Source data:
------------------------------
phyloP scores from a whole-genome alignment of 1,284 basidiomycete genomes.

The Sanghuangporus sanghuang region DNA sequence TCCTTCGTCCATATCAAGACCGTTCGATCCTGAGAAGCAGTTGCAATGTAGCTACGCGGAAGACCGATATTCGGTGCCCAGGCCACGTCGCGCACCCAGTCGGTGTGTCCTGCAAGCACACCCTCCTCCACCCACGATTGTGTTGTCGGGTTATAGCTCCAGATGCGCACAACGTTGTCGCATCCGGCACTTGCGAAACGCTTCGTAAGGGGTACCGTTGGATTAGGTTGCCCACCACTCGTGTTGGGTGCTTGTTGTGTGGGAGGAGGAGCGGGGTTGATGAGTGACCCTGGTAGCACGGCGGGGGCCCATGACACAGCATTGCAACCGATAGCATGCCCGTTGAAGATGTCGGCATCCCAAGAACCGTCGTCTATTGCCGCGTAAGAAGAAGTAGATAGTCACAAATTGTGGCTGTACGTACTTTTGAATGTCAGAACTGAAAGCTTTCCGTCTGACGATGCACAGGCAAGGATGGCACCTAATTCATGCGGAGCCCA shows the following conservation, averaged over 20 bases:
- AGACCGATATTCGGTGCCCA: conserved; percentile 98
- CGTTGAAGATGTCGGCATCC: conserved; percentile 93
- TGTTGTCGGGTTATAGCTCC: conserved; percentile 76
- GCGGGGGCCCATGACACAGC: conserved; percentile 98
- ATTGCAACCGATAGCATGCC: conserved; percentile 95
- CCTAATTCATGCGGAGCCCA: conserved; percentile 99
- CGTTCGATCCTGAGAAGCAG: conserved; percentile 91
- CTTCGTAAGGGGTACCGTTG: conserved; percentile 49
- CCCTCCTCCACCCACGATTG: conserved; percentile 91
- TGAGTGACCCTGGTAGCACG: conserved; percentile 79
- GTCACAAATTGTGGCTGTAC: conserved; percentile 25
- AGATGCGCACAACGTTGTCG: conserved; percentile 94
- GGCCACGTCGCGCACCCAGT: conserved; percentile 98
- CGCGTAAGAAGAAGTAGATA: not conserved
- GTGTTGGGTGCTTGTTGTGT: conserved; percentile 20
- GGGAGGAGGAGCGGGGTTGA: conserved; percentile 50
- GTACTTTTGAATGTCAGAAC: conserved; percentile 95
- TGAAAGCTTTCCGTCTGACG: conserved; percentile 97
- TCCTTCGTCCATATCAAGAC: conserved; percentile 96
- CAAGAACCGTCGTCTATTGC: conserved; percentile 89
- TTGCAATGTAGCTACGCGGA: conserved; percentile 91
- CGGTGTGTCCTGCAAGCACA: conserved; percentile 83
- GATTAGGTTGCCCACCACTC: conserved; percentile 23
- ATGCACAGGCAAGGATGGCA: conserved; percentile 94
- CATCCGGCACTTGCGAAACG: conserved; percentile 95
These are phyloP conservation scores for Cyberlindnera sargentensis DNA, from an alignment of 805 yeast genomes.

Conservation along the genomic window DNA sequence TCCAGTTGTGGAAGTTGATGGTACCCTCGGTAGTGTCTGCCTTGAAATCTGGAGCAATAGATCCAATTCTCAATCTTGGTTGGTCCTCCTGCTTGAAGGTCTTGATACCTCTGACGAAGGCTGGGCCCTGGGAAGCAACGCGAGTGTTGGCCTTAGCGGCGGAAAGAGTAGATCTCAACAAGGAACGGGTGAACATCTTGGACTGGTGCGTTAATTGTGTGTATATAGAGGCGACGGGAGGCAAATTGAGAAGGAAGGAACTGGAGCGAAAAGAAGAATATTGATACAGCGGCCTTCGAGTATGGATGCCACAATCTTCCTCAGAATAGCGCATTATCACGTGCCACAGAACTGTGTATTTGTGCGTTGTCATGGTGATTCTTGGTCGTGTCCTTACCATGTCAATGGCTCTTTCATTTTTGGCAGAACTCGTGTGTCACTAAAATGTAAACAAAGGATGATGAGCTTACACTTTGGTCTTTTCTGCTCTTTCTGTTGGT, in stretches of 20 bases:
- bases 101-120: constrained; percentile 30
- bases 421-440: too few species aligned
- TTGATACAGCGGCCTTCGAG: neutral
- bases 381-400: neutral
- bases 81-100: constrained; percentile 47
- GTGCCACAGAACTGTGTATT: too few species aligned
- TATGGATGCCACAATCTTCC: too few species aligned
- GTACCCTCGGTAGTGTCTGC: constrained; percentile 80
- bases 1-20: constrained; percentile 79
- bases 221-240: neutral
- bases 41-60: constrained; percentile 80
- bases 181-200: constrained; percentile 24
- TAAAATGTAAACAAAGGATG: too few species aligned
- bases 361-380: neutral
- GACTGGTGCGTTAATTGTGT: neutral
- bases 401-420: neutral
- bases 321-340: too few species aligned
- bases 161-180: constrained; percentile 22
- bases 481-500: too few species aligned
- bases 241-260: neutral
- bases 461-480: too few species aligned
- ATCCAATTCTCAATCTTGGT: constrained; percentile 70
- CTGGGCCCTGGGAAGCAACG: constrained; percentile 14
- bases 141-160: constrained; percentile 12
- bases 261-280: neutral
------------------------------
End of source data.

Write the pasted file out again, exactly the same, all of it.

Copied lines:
phyloP scores from a whole-genome alignment of 1,284 basidiomycete genomes.

The Sanghuangporus sanghuang region DNA sequence TCCTTCGTCCATATCAAGACCGTTCGATCCTGAGAAGCAGTTGCAATGTAGCTACGCGGAAGACCGATATTCGGTGCCCAGGCCACGTCGCGCACCCAGTCGGTGTGTCCTGCAAGCACACCCTCCTCCACCCACGATTGTGTTGTCGGGTTATAGCTCCAGATGCGCACAACGTTGTCGCATCCGGCACTTGCGAAACGCTTCGTAAGGGGTACCGTTGGATTAGGTTGCCCACCACTCGTGTTGGGTGCTTGTTGTGTGGGAGGAGGAGCGGGGTTGATGAGTGACCCTGGTAGCACGGCGGGGGCCCATGACACAGCATTGCAACCGATAGCATGCCCGTTGAAGATGTCGGCATCCCAAGAACCGTCGTCTATTGCCGCGTAAGAAGAAGTAGATAGTCACAAATTGTGGCTGTACGTACTTTTGAATGTCAGAACTGAAAGCTTTCCGTCTGACGATGCACAGGCAAGGATGGCACCTAATTCATGCGGAGCCCA shows the following conservation, averaged over 20 bases:
- AGACCGATATTCGGTGCCCA: conserved; percentile 98
- CGTTGAAGATGTCGGCATCC: conserved; percentile 93
- TGTTGTCGGGTTATAGCTCC: conserved; percentile 76
- GCGGGGGCCCATGACACAGC: conserved; percentile 98
- ATTGCAACCGATAGCATGCC: conserved; percentile 95
- CCTAATTCATGCGGAGCCCA: conserved; percentile 99
- CGTTCGATCCTGAGAAGCAG: conserved; percentile 91
- CTTCGTAAGGGGTACCGTTG: conserved; percentile 49
- CCCTCCTCCACCCACGATTG: conserved; percentile 91
- TGAGTGACCCTGGTAGCACG: conserved; percentile 79
- GTCACAAATTGTGGCTGTAC: conserved; percentile 25
- AGATGCGCACAACGTTGTCG: conserved; percentile 94
- GGCCACGTCGCGCACCCAGT: conserved; percentile 98
- CGCGTAAGAAGAAGTAGATA: not conserved
- GTGTTGGGTGCTTGTTGTGT: conserved; percentile 20
- GGGAGGAGGAGCGGGGTTGA: conserved; percentile 50
- GTACTTTTGAATGTCAGAAC: conserved; percentile 95
- TGAAAGCTTTCCGTCTGACG: conserved; percentile 97
- TCCTTCGTCCATATCAAGAC: conserved; percentile 96
- CAAGAACCGTCGTCTATTGC: conserved; percentile 89
- TTGCAATGTAGCTACGCGGA: conserved; percentile 91
- CGGTGTGTCCTGCAAGCACA: conserved; percentile 83
- GATTAGGTTGCCCACCACTC: conserved; percentile 23
- ATGCACAGGCAAGGATGGCA: conserved; percentile 94
- CATCCGGCACTTGCGAAACG: conserved; percentile 95
These are phyloP conservation scores for Cyberlindnera sargentensis DNA, from an alignment of 805 yeast genomes.

Conservation along the genomic window DNA sequence TCCAGTTGTGGAAGTTGATGGTACCCTCGGTAGTGTCTGCCTTGAAATCTGGAGCAATAGATCCAATTCTCAATCTTGGTTGGTCCTCCTGCTTGAAGGTCTTGATACCTCTGACGAAGGCTGGGCCCTGGGAAGCAACGCGAGTGTTGGCCTTAGCGGCGGAAAGAGTAGATCTCAACAAGGAACGGGTGAACATCTTGGACTGGTGCGTTAATTGTGTGTATATAGAGGCGACGGGAGGCAAATTGAGAAGGAAGGAACTGGAGCGAAAAGAAGAATATTGATACAGCGGCCTTCGAGTATGGATGCCACAATCTTCCTCAGAATAGCGCATTATCACGTGCCACAGAACTGTGTATTTGTGCGTTGTCATGGTGATTCTTGGTCGTGTCCTTACCATGTCAATGGCTCTTTCATTTTTGGCAGAACTCGTGTGTCACTAAAATGTAAACAAAGGATGATGAGCTTACACTTTGGTCTTTTCTGCTCTTTCTGTTGGT, in stretches of 20 bases:
- bases 101-120: constrained; percentile 30
- bases 421-440: too few species aligned
- TTGATACAGCGGCCTTCGAG: neutral
- bases 381-400: neutral
- bases 81-100: constrained; percentile 47
- GTGCCACAGAACTGTGTATT: too few species aligned
- TATGGATGCCACAATCTTCC: too few species aligned
- GTACCCTCGGTAGTGTCTGC: constrained; percentile 80
- bases 1-20: constrained; percentile 79
- bases 221-240: neutral
- bases 41-60: constrained; percentile 80
- bases 181-200: constrained; percentile 24
- TAAAATGTAAACAAAGGATG: too few species aligned
- bases 361-380: neutral
- GACTGGTGCGTTAATTGTGT: neutral
- bases 401-420: neutral
- bases 321-340: too few species aligned
- bases 161-180: constrained; percentile 22
- bases 481-500: too few species aligned
- bases 241-260: neutral
- bases 461-480: too few species aligned
- ATCCAATTCTCAATCTTGGT: constrained; percentile 70
- CTGGGCCCTGGGAAGCAACG: constrained; percentile 14
- bases 141-160: constrained; percentile 12
- bases 261-280: neutral